Student’s Self-Assessment

Student self assessment refers to the assessment made by students regarding individual school activity. Through this process, students become part of their own training, which they notice, study and adapt to their progress and to the problems they have to overcome.
Self assessment is very important because it is based on involvement in judgments about individual achievements and the results of one’s own learning.

Self assessment is a very important method for motivating learning and is at the same time a valuable skill that students need in their professional development and, in the long run, in lifelong learning.

Closely related to self assessment is self-assessment, which is a way of numerically quantifying self assessment efforts. Through it, students can discover gaps and where they need to focus on learning, thus improving their results.

The self assessment exercise on learning is a positive one. Students encouraged to self-assess have better school results than students who are assessed only by teachers. However, notable results are obtained by instructing students on self-assessment. Thus, it is necessary to introduce the self assessment strategy gradually and progressively, and to observe the effects constantly.

A fundamental condition for the success of self assessment is the creation of a trusting environment, a “learning community” in which all actors are involved in the learning process and in the process of self-rating its results.

In the process of self-reflection, students must be encouraged to want to change, to assert themselves. When using self assessment methods, they should be aware that they have a key role to play in their own training and that they are responsible for this, because no one can learn in their place. After analyzing the results obtained and comparing them with the objectives, students will follow a process of correcting or supplementing previous knowledge and assimilating new knowledge.

In many cases, there are differences in grading between self assessment and peer or teacher assessment. These differences may be caused by the students ‘inability to meet the established assessment criteria, personal interests or the teacher’s or colleagues’ lack of correct knowledge of certain less visible aspects of the task (student effort, time spent).

Barriers or problems that may arise regarding self assessment include:  distrust of some students in their own assessment skills, lack of confidence in the ability to judge one’s own effort, the fact that some students may consider it more correct to be evaluated by experts, respectively by teachers, the fact that some students may be afraid of making mistakes or being too severe with themselves, as it is difficult for them to take on this responsibility, the fact that students may not see the benefits of this approach, the fact that it encourages the internalization of accountability and can be linked to the idea of social supervision and control.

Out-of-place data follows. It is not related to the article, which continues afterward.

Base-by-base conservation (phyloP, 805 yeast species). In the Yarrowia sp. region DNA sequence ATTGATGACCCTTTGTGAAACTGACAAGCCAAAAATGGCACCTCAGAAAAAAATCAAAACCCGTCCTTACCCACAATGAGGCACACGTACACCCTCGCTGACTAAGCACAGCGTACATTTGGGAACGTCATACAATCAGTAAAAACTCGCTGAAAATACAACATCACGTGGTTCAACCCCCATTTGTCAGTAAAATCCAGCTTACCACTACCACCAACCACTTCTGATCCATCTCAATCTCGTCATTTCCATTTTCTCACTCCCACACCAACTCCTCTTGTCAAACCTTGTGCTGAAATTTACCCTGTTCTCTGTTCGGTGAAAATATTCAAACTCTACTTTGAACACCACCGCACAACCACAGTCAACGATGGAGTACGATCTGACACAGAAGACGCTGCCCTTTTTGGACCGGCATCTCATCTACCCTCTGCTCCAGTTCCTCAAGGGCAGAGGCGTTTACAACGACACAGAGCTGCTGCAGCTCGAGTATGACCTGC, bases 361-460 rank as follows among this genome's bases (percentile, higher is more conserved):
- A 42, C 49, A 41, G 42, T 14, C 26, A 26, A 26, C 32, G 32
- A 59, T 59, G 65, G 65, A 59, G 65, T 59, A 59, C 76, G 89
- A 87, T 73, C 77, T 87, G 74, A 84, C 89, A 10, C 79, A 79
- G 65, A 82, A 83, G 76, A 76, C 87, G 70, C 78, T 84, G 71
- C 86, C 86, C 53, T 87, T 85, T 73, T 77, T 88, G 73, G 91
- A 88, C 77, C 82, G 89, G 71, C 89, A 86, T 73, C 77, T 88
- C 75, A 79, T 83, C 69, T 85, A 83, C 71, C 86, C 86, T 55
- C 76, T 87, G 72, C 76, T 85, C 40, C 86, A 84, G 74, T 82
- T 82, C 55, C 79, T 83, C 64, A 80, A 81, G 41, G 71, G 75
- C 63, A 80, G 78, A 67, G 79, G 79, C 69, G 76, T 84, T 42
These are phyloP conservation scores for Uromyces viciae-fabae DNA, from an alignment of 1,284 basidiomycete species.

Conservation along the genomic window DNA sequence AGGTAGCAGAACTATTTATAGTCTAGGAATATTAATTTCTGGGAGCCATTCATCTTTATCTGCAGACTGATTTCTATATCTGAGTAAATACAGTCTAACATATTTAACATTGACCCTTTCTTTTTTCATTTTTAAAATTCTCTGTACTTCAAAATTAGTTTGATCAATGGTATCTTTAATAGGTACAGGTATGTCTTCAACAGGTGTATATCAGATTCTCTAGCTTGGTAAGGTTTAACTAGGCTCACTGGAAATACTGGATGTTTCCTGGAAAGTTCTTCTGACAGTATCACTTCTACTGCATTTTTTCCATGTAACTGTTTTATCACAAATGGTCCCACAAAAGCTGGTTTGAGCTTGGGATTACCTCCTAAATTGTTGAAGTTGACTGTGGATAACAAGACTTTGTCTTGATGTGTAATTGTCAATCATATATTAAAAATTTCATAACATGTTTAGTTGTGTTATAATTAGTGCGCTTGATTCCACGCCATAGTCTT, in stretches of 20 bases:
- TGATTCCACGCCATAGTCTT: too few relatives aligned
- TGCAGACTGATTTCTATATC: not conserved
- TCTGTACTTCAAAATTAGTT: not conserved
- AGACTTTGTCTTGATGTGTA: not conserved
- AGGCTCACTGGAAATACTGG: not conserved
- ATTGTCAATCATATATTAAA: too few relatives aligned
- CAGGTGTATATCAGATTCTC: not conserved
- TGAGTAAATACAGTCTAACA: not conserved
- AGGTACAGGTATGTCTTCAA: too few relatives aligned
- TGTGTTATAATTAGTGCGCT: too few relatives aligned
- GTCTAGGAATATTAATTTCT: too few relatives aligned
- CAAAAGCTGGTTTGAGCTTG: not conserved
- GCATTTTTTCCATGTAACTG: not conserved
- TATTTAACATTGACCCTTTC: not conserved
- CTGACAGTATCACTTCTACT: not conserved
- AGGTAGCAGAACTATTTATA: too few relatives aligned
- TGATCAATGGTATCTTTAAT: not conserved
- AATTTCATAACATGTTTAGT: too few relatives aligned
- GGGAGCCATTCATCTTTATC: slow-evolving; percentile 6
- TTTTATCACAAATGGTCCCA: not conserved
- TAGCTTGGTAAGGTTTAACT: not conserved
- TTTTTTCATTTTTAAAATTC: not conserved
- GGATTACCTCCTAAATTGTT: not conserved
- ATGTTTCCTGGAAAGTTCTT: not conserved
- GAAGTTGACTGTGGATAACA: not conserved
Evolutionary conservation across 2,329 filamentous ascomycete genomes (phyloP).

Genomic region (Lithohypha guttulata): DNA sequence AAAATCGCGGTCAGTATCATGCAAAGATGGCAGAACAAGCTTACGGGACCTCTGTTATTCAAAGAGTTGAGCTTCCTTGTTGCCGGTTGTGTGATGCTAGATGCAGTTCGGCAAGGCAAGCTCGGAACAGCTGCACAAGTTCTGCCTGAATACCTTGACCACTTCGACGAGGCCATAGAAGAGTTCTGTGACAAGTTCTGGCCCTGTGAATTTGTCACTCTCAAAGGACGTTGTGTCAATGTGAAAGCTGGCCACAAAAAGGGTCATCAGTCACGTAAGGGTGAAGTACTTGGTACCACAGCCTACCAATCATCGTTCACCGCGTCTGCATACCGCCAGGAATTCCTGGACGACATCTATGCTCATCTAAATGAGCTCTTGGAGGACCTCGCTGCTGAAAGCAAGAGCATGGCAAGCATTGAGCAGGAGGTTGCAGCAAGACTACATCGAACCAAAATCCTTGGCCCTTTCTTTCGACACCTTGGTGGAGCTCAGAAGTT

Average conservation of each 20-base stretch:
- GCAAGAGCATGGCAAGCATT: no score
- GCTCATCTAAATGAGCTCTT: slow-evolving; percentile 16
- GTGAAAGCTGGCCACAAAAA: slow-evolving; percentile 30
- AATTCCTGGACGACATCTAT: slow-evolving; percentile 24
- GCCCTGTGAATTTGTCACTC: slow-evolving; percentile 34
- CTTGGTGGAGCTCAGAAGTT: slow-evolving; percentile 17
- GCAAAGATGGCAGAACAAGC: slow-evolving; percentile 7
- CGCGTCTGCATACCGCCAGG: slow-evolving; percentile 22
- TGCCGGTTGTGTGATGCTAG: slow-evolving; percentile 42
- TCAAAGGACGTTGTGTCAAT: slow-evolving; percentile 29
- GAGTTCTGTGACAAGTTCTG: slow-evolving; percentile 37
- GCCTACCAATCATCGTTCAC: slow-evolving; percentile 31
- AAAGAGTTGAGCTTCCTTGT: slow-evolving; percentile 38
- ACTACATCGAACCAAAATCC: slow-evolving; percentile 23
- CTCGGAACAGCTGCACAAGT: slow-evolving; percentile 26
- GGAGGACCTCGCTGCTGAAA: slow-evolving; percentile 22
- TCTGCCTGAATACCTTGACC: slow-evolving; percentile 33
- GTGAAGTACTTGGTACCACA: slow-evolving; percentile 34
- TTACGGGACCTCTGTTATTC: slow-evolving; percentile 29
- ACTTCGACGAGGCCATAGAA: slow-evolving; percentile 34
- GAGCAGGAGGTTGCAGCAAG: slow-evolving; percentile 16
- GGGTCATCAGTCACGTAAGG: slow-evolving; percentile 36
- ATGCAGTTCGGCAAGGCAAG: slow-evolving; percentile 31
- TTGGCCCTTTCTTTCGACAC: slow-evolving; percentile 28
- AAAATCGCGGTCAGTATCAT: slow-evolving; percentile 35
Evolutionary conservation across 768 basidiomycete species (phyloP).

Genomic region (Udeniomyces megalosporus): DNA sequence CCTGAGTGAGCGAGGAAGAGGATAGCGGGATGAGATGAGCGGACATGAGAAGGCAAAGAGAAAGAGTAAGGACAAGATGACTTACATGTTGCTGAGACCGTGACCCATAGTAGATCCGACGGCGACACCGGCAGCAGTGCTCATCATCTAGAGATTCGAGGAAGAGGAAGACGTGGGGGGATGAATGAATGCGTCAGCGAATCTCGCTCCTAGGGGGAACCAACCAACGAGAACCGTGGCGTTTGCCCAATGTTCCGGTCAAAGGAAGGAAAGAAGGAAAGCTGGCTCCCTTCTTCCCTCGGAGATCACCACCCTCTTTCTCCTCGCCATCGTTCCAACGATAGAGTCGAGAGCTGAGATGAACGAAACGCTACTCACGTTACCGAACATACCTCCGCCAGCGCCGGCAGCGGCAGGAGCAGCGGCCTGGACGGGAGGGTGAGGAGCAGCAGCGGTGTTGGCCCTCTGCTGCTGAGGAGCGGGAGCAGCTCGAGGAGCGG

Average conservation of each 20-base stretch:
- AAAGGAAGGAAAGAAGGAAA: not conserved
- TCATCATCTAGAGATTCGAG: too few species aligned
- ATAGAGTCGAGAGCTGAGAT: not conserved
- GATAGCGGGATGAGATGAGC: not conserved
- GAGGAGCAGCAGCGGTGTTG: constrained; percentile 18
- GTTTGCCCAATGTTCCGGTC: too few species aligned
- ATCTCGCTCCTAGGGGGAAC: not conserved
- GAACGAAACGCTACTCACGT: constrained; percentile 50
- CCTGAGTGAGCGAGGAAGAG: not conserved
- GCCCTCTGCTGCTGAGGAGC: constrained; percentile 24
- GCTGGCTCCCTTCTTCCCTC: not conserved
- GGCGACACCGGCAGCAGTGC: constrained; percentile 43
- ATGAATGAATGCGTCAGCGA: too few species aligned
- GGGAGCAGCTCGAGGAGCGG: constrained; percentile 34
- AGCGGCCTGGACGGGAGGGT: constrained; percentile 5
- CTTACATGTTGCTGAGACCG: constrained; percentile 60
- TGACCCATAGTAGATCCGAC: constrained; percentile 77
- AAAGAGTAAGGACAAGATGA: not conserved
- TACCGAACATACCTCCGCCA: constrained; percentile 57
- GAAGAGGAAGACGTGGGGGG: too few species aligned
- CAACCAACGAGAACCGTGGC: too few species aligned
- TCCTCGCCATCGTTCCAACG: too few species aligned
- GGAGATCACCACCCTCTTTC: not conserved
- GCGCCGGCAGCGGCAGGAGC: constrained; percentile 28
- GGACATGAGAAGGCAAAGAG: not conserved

Self assessment in the online environment can be implemented with tools specific to this type of environment: online tests in Google Forms, WhatsApp applications, Skype, various platforms.

Offline self assessment is performed when the assessed person and the assessor are in different places and are not permanently connected to the Internet via smart electronic devices. The transmission of work tasks from teacher to students is done in various ways: smartphone, e-mail, instant messaging applications WhatsApp, Skype, through learning platforms or video conferencing: Adservio, Classroom, Teams, Zoom.

Solving these tasks and transmitting them is done asynchronously, in the same or other ways of communication. There is also a handwritten or printed format that can be transmitted via WhatApp, e-mail, various platforms.

In conclusion, students’ self assessment has a large number of benefits, being associated in studies with: improving learning, preparing students for later social roles, producing a sense that students have some control over their own assessment, increasing learning autonomy, developing cognitive skills, competencies, reducing students’ anxiety and the contradiction between students and teachers regarding the grading process.

Examples of self assessment tests in the ICT discipline:,

Andrade, H. & Valtcheva, A.  (2009). Promoting learning and achievement through self- assessment.  Theory Into Practice.
Boud, D., Falchikov, N. (2006) Aligning assessment with long-term learning. Assessment & Evaluation in Higher Education.


prof. Anca Maria Pop

Colegiul Tehnic de Comunicații Augustin Maior, Cluj-Napoca (Cluj) , România
Profil iTeach:

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